Have old items repaired instead of buying new.

Disposal-
Leather cannot be recycled in DeKalb County.  Unusable leather goods can be thrown in the trash.

LEAVES
See “Compost.”

LIGHT BULBS

Fluorescent:


Reduce-

Fluorescent bulbs use only one-third as much electricity as regular incandescent bulbs.  They also can last ten times longer than regular bulbs.

Disposal-
Fluorescent bulbs contain small amounts of mercury.  Compact fluorescent bulbs are collected at the electronics collections for proper disposal. While some states ban these bulbs from their landfills, Illinois does not.  You may throw these bulbs in the trash.

Incandescent:

Reduce-

Purchase long-lasting light bulbs that do not have to be replaced often.  Use fluorescent bulbs, which last ten times longer and use less electricity.

Disposal-
Incandescent light bulbs can be thrown in the trash; they cannot be recycled.

MAGAZINES


Recycle-

Magazines can be recycled in most DeKalb County Curbside Recycling Programs and drop-off recycling centers.  See “DeKalb County Curbside Recycling Programs” and “Drop-Off Recycling Sites.”

Reuse-
Share subscriptions with friends, relatives or co-workers.  Donate to appropriate organizations.

MERCURY
Any mercury or items containing mercury.


Disposal-

Thermometers, thermostats, button batteries, and other mercury containing items should be taken to a household hazardous waste facility or a mobile household hazardous waste collection day.  See “Hazardous Waste.”

METAL


Scrap

Many types of metal are accepted by scrap metal dealers and recycling centers.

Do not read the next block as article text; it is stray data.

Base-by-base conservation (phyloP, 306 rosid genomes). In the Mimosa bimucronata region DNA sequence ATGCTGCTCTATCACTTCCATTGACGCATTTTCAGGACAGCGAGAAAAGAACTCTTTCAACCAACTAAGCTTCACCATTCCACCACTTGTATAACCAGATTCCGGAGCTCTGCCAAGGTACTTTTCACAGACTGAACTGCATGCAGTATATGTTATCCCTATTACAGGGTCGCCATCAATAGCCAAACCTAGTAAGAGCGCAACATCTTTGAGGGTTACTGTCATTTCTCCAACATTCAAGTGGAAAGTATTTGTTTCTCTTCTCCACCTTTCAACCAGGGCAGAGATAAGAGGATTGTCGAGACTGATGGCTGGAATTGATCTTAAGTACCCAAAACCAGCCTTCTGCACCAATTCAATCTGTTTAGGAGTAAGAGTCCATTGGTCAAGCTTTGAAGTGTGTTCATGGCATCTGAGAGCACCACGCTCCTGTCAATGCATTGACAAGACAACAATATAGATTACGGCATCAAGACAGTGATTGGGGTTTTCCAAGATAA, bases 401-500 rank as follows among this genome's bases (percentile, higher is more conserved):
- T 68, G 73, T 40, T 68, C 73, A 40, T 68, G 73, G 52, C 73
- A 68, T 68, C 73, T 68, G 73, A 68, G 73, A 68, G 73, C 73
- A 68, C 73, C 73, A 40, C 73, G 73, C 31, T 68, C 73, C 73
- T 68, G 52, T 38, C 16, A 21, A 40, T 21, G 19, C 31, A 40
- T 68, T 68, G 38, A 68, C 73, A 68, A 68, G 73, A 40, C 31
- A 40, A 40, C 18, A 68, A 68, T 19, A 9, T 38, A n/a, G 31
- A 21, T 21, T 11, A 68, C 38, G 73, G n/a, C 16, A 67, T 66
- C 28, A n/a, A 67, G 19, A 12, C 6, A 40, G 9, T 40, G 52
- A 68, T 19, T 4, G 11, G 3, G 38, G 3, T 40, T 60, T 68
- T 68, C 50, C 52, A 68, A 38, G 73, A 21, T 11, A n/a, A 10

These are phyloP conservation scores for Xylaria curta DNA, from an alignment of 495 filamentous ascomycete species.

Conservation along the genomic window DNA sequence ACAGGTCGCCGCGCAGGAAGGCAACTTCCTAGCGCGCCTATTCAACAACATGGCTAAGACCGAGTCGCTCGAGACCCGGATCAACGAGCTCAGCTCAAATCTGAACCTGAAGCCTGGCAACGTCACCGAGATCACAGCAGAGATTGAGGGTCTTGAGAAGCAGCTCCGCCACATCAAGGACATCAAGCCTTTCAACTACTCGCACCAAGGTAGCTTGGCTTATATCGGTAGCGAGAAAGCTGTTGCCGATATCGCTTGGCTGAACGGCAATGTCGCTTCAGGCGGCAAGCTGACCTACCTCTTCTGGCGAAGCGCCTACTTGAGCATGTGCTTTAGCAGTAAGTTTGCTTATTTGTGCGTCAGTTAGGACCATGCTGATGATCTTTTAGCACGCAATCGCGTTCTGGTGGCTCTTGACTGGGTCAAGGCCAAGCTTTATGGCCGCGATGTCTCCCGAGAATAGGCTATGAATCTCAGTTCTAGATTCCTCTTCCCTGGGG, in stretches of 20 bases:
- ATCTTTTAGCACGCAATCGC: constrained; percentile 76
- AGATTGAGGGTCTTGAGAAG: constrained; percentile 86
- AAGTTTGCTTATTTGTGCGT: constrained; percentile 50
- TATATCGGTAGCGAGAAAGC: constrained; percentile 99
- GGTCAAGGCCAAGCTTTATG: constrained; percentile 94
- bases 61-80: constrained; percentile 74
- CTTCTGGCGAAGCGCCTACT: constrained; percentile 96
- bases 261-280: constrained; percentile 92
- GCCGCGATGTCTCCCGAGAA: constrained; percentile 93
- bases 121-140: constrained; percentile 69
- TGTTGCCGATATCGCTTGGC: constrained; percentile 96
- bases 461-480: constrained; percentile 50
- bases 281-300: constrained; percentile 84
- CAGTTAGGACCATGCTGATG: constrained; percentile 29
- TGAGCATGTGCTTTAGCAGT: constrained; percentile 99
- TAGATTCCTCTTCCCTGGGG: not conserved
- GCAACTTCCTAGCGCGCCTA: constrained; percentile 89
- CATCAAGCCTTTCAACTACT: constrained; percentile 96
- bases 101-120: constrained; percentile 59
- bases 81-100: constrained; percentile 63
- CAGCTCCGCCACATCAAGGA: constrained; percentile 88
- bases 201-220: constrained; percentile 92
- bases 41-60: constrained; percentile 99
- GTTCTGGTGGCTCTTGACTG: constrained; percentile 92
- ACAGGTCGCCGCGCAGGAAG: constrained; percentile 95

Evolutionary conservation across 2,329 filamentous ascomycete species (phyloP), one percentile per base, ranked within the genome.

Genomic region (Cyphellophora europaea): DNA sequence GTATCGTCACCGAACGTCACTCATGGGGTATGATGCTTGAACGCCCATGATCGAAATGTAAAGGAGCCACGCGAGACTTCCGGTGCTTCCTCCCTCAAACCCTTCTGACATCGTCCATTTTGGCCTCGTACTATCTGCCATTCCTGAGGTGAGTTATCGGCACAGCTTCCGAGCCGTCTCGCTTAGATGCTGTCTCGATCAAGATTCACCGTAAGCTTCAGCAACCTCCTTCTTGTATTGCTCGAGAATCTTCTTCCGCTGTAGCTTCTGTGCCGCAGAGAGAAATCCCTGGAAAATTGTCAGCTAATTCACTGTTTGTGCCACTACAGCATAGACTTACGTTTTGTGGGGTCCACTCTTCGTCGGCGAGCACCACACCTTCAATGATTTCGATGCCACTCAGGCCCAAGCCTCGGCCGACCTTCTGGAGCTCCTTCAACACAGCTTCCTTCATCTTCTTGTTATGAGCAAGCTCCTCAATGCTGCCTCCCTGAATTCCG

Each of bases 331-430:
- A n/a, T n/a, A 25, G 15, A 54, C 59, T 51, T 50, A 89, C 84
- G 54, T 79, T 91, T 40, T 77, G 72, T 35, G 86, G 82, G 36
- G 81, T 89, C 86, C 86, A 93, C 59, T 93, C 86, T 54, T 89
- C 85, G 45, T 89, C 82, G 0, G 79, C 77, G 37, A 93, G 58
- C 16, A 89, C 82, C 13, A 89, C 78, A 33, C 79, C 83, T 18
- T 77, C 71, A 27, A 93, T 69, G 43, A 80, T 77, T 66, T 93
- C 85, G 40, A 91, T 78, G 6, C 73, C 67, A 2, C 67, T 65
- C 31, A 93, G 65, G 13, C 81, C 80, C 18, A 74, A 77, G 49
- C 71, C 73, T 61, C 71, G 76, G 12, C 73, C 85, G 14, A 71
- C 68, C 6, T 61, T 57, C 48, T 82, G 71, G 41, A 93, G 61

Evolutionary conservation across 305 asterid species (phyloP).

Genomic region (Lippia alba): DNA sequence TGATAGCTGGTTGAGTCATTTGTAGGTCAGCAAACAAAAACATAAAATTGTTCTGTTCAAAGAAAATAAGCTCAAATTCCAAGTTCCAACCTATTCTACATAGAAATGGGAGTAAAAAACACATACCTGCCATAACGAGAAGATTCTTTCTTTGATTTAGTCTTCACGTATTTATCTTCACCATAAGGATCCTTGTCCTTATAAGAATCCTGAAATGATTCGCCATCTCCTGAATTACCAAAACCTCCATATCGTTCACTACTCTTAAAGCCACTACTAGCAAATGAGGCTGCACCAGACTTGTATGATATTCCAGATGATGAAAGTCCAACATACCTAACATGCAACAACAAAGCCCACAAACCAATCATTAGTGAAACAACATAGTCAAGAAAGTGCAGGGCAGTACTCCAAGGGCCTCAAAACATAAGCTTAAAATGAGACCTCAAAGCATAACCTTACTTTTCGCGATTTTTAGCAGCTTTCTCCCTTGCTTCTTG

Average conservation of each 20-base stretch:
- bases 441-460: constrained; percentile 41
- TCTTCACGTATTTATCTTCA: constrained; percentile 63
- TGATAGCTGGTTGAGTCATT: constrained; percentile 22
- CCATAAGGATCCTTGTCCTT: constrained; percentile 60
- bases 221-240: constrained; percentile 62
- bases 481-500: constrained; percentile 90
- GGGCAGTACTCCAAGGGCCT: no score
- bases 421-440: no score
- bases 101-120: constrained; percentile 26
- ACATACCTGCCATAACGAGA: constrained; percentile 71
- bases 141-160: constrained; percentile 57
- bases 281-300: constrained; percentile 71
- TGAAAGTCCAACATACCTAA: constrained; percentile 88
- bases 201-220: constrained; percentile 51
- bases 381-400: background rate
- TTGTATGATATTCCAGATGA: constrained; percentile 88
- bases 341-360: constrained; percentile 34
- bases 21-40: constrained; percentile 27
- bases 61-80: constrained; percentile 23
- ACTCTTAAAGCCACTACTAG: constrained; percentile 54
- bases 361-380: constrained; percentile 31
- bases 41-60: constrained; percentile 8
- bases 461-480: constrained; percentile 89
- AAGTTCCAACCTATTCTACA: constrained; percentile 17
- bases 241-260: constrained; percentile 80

See “DeKalb County Curbside Recycling Programs” and “Drop-Off Recycling Sites“
In the yellow pages, call dealers listed under “Scrap Metals.”

MILK CONTAINERS


Recycle-

Plastic milk jugs and paper cartons can be recycled in some parts of  DeKalb County.  Please rinse and crush.  See “DeKalb County Curbside Recycling Programs” and “Drop-Off Recycling Sites.”

Reuse-
Cut off the tops and bottoms of plastic milk jugs to protect young plants from predators in the garden.  Reuse plastic jugs for mixing fertilizer, watering plants, or craft projects.  Store used oil in old plastic jugs.

NAIL POLISH


Disposal-

When you cannot use it up, dry it out.  Open the cap and allow the contents to dry in an outside area away from children, pets and sources of heat or flame.  Once the contents are completely dry and hardened, the container can be thrown in the trash.

NAIL POLISH REMOVER
See “Solvents.”

NEEDLES
Needles used for medications, such as insulin can injure trash collectors and workers at processing facilities.

Disposal-
Ask your pharmacy, clinic, hospital or health department (there may be a fee) to take them back.  If they will not take them back, put needles into a " sharps container" (available at pharmacies), and inform your waste disposal provider that it will be placed with your trash.

NEWSPAPERS

Recycle-